For freelance parents, the thought of summer vacation doesn’t create the type of excitement we all remember as kids. In fact, it usually elicits another feeling altogether: dread.
Is there a way to keep your freelance business running smoothly while kids are home on summer break?
But freelancers should also accept that a summer routine will look different (than it does during the school year) for your family and your business.
As you plan your summer, use this member only post, 67 Ways to Keep Kids Busy for the Work at Home Parent, to find new ideas for keeping the little ones out of your hair while you’re working.
Keeping your sanity, the house running smoothly, and the kids happy all require some creative problem-solving, compromises from everyone, and flexibility.
1. Say goodbye to guilt.
We all talk about “balance” when it comes to work and family. I honestly don’t believe in “balance.” Getting things done—whether work projects or family projects—requires trade-offs of time and energy. And that’s OK.
Don’t feel guilty about devoting focused time to your business, and don’t feel guilty about devoting focused time to the kids. You can’t be in two places at once, and you can’t do everything simultaneously.
Often in the quest for balance, we try to cram too much on our plates. Forget multi-tasking, and everyone wins.
2. Lower your expectations and plan for interruptions.
The summer months are probably not the time to sign a multi-project client or tackle the biggest assignment of your career.
Summertime with the kids at home means you’ll have more interruptions, more fragmented days, and more open-ended time slots on the calendar. Identify a manageable workload and work it well. Watch that you don’t over-commit.
3. Plan to vacation at the end of summer.
Scheduling the big family vacation for late July or early August gives everyone something to work toward and eagerly anticipate. Hang a count-down sign in a central spot, so everyone knows just how many days are left before departure.
4. Pay for some help.
If a big deadline’s approaching, you may need to hire a sitter to watch the kids while you work. But you may also want to schedule more regular help throughout the summer just to stay on top of work tasks.
Most nine- or ten-year-olds can work as “Mommy or Daddy helpers.” While you are working in your home office, your tween helper is watching your little ones for a couple of bucks an hour. You’re on the premises—available for any question or emergency—but your helper keeps the little ones occupied, fetching snacks and playing Hide and Seek.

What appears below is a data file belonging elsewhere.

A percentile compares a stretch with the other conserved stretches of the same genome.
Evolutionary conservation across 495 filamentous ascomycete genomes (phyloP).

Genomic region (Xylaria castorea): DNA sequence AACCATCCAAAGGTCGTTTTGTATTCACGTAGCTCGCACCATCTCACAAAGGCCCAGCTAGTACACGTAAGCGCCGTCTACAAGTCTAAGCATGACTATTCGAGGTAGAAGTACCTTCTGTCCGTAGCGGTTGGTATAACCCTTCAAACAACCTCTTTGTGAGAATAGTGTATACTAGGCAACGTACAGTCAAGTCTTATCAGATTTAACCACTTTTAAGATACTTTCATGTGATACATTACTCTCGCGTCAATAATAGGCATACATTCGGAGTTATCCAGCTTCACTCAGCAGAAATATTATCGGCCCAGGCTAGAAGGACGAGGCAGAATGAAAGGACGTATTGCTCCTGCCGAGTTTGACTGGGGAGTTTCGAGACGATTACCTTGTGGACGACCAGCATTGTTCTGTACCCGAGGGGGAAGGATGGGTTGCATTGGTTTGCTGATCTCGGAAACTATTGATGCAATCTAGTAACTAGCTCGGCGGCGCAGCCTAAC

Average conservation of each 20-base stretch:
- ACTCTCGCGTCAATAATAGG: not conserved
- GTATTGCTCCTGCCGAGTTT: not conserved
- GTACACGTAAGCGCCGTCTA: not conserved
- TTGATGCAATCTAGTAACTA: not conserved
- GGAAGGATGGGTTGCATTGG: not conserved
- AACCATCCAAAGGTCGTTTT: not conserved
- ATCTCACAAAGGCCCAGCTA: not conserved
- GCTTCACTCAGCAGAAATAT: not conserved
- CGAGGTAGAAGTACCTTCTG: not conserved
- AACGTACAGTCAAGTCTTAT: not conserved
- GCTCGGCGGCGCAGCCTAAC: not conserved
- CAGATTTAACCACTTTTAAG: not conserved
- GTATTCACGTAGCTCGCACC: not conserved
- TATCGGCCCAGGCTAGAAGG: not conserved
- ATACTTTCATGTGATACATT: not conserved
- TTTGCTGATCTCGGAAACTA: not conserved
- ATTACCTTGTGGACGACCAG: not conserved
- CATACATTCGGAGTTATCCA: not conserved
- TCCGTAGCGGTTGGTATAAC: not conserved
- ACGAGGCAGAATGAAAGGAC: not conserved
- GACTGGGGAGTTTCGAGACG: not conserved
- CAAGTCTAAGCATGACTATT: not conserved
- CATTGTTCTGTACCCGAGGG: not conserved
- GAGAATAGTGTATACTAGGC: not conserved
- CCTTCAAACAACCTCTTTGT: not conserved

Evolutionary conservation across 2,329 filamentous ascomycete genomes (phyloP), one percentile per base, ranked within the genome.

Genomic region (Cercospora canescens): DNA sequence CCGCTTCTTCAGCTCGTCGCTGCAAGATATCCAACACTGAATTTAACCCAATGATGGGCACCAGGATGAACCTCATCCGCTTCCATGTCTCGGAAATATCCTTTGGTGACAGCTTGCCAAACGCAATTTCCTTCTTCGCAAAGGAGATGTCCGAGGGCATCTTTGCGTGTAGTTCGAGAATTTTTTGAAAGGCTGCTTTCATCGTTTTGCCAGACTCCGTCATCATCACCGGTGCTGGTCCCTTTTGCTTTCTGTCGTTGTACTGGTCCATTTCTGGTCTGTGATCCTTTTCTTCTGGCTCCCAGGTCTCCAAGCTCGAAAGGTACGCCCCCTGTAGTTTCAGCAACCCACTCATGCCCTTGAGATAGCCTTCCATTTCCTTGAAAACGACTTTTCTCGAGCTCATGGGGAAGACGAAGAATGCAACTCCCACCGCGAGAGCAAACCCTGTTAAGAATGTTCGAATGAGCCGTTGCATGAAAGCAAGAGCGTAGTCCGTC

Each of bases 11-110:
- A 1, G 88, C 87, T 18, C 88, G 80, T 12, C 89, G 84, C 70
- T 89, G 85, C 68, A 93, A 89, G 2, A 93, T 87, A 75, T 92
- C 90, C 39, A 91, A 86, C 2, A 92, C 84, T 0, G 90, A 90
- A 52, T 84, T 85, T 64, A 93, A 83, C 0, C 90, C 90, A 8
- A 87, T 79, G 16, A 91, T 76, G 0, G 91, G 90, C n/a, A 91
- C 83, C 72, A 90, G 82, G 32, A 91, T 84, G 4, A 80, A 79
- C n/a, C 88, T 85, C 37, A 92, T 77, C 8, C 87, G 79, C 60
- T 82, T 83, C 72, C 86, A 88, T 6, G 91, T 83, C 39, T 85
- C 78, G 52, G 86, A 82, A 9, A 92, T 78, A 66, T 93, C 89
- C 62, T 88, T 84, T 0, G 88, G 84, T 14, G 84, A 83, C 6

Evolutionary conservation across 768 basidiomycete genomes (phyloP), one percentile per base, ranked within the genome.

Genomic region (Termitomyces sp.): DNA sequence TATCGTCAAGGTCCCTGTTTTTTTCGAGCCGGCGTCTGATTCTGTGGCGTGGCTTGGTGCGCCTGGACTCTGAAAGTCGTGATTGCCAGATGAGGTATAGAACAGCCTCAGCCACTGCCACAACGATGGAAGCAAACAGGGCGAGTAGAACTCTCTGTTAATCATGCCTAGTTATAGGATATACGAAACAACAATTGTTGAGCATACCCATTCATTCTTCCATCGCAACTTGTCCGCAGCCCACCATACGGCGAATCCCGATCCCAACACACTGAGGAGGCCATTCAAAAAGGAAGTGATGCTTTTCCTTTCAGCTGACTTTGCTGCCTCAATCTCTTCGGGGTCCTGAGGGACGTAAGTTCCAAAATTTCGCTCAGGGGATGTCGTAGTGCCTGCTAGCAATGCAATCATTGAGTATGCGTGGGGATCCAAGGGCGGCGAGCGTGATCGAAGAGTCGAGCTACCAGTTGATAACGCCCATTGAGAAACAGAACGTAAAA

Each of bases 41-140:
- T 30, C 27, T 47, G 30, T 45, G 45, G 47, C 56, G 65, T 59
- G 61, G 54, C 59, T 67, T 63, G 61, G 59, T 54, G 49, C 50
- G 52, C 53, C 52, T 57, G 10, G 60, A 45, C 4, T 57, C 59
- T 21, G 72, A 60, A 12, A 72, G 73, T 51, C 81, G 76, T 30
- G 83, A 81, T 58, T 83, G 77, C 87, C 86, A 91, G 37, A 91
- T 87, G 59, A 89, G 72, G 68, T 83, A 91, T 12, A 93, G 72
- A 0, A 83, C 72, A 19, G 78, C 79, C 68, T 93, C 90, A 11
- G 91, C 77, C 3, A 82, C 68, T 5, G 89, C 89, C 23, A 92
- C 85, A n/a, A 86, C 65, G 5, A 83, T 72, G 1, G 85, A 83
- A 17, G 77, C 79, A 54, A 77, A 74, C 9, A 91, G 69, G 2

5. Hire your kids.
Pay your children to help you with age appropriate administrative tasks for your business. Doing so increases your productivity, cuts down on your outsourcing costs, and teaches your child work ethic and money management skills.
6. Create a Yes/No Jar.
Get a jar, box, or any type of container and label it, “Yes/No Jar.”
If your kids are constantly asking to do this or that and you must say “no” because of work demands, tell them to write their request on a slip of paper for the Yes/No Jar (i.e., “go to the zoo,” “go swimming,” “watch a movie with me”).
Designate two to three days each week as “yes” days. Kids get to pull a previously requested activity out of the jar and do a “no” activity on a “yes” day.
7. Send the kids to camp.
If you’ve looked into summer camps, you’ve probably come away with sticker shock! They can be terribly expensive.
But take some extra time to research the local county or city government parks in your area. I am able to send my kids to an awesome day camp operated through a local county park system that only costs me $17/day (7:30 a.m.-5:30 p.m.) per child. That fee also includes field trips to a water park, the movie theater, and the bowling alley! The best part is that you only pay for the days you use, so it really functions as a drop-in day care. Oh, and my kids love it!
8. Use the tried-and-true strategies that work.
Sometimes you’ve got to do whatever it takes to get the job done. Pop in a video, beg your neighbor to watch them for an hour, or stay up way past your own bedtime because the kids are asleep and the house is finally quiet.
I promise the kids’ IQs won’t suffer because they watched another Spongebob episode, you can certainly reciprocate babysitting for your neighbor, and a thirty-minute nap the day after a late work night will make you feel brand-new!
How do you manage work and kids during summer vacation?